Corporate sustainability is based on the idea that companies can best fulfil their social commitments by running their core business operations sustainably, not merely through charitable donations. Six years ago only 5 out of 100 top China-listed companies responded to the Carbon Disclosure Project's survey but 45% replied last year. China director Li Rusong talks to chinadialogues’s Harry Lee about the latest developments.
(CD): Your CDP China 100 Climate Change Report 2014 found better quality answers to CDP’s questionnaire and more corporate initiatives on climate change. Is corporate sustainability catching on in China?
Li Rusong (LR): There has been both behavioural and mindset changes especially from the banking and ICT sector. In particular, mobile phone companies are realising carbon disclosure is a very good platform for them to be doing an exercise to improve energy efficiency, and save money.
One of them invited us to their office three times to go through those questions one by one to understand their rationale. They also asked us to put them in contact with global peers like BT and Vodafone, and worked hard at studying BT’s responses [to CDP’s survey]. They want to compete with them.
I am enthusiastic about this. The policy push is there; companies have to comply with government regulations. The market incentives are also there. Consumers’ environmental awareness is awakening, though individual consumer power is limited.
But collective power from multinationals as huge purchasers will play a big role. Institutional investors are increasingly looking at sustainability. Even with Chinese investors, we see a trend towards engaging in dialogue with their investees.
HL: What has been the most important factor behind this growing interest in corporate sustainability?
LR: Investors are one of them, but there is a larger driving force, and that is the purchasing power of multinationals. . As buyers, they’re in a very good position to pressure Chinese suppliers to make their services more environmentally friendly.
A small company in Zhejiang province told us that, previously, they considered environmental concerns to be very remote, until multinationals pressed them to solve their water wastage problem. They had to shut down some of their production lines because they didn’t have advanced technology at the time. But, during that process, they shut down out-dated production lines and, in the end, managed to find new technology to really improve their performance. Of course, government regulations are also important.
HL: Despite progress, companies revealing their data are a minority. How can you get more firms to disclose their data? And how does CDP ensure data is genuine, not green-washing?
LR: We have to convince the government that disclosure is useful for China’s competitiveness. At the same time, we have to convince the companies that disclosure is useful for them too. Otherwise there is no way forward.
Some organisations are watchdogs. We are not one of those -- we try to design a framework or methodology to help companies find problems and solve them. CDP works with market-shapers – with institutional investors, and multinational purchasers. If a company has a motivation to hide something, or report false information, it will be no good in the long run, because CDP’s supporters are their shareholders. And if they lie, eventually they will be found out and punished by watchdogs and auditors.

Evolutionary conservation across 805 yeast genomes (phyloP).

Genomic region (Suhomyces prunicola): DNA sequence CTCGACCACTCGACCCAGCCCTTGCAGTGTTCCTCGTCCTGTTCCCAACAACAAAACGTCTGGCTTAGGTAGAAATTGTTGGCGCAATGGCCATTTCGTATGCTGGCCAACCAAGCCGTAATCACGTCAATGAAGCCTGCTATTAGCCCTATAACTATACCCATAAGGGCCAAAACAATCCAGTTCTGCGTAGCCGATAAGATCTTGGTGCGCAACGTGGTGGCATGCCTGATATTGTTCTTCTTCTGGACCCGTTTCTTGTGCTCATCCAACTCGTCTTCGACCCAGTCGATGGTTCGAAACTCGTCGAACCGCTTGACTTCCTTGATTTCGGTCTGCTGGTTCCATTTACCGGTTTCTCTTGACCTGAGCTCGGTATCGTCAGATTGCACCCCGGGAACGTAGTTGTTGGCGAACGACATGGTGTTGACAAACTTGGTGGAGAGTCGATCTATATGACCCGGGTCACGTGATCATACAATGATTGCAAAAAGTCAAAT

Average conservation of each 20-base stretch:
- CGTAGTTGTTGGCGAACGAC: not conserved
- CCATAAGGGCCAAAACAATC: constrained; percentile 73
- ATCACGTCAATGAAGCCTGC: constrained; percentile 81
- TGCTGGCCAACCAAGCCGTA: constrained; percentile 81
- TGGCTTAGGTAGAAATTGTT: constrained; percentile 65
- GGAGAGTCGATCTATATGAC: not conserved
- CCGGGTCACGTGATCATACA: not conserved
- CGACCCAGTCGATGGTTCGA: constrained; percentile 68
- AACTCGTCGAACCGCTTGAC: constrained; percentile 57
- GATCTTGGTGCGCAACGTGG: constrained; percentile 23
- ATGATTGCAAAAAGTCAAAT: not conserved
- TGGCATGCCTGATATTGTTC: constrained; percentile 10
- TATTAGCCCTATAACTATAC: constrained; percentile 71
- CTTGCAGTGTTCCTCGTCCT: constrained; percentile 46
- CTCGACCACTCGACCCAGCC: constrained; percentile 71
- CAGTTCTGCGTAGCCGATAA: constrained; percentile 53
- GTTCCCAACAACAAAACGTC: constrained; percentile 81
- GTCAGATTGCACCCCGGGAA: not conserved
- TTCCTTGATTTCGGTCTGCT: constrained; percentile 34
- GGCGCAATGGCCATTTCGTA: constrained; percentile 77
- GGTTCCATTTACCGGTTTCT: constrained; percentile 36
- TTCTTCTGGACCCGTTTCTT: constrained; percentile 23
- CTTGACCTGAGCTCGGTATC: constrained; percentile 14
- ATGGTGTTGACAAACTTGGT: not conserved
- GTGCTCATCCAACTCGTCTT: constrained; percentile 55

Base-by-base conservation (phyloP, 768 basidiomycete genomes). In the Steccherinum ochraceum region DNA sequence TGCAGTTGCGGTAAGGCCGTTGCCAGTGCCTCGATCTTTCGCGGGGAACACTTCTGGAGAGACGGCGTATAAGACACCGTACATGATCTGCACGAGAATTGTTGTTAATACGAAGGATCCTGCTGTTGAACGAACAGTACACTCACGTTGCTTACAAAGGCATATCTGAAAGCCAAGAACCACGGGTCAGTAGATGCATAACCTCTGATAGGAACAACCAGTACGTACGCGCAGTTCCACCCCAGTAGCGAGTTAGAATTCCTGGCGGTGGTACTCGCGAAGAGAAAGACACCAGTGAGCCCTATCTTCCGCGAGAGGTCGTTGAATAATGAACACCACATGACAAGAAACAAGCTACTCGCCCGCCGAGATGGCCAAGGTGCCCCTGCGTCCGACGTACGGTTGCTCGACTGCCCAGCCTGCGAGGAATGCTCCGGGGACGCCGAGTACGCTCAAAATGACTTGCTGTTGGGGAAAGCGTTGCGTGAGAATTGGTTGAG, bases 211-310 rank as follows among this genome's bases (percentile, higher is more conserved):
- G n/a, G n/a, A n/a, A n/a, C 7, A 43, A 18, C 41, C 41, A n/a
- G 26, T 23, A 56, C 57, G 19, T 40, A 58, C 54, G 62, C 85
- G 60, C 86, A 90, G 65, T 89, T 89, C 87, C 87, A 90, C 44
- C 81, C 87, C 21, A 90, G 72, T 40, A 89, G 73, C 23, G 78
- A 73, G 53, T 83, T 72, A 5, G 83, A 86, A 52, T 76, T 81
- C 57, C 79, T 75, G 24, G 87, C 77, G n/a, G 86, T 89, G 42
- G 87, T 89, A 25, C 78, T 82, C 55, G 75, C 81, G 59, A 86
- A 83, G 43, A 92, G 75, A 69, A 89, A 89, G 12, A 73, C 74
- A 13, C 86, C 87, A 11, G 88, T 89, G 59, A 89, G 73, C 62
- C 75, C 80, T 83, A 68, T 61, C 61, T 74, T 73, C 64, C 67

HL: Does disclosure lead companies to automatically change their behaviour? How does disclosure actually drive corporate sustainability?
LR: When you have the data, you’ve got insight into where to go next, either by asking for CDP for feedback, or a third party consultation. You have points on which to base your future improvement, and behavioural changes. Disclosure is in itself a competitiveness exercise; they get to know their strong and weak points, and their sector’s trends. It allows them to see their potential risks and identify innovation points. Of course, companies won’t deal with problems automatically; it’s still up to the company leadership’s determination to take this forward. But disclosure is a very good foundation for possible change.
HL: How important is it for NGOs to work with companies in pursuit of transparency and corporate sustainability?
LR: The large percentage of pollution comes from companies themselves. At the same time, they have the capacity to solve the problem. Corporations will play a very important role in sustainability, as much as the government. Soo if NGOs really want to solve problems and be a positive force, rather than sitting there just to criticise, they should work with corporations. And I do see a lot of Chinese NGOs are beginning to see this point, and they already started working with corporations in different ways.
LR: Chinese government officials are very clever. Before they have a 100% trust in certain organisations, or certain ideas, they will wait and see, as they can patiently They watch and listen to what you do and say. We have to take a very practical approach, to reach out to them. We need to show a track record that shows [data disclosure to CDP] will benefit companies and China. Finally, CDP has to prove that it is a trustworthy organisation. Here, in China, organisations consist of people, so if the people within this organisation can be perceived as trustworthy, that’s good enough for first step. It is a very human relationship.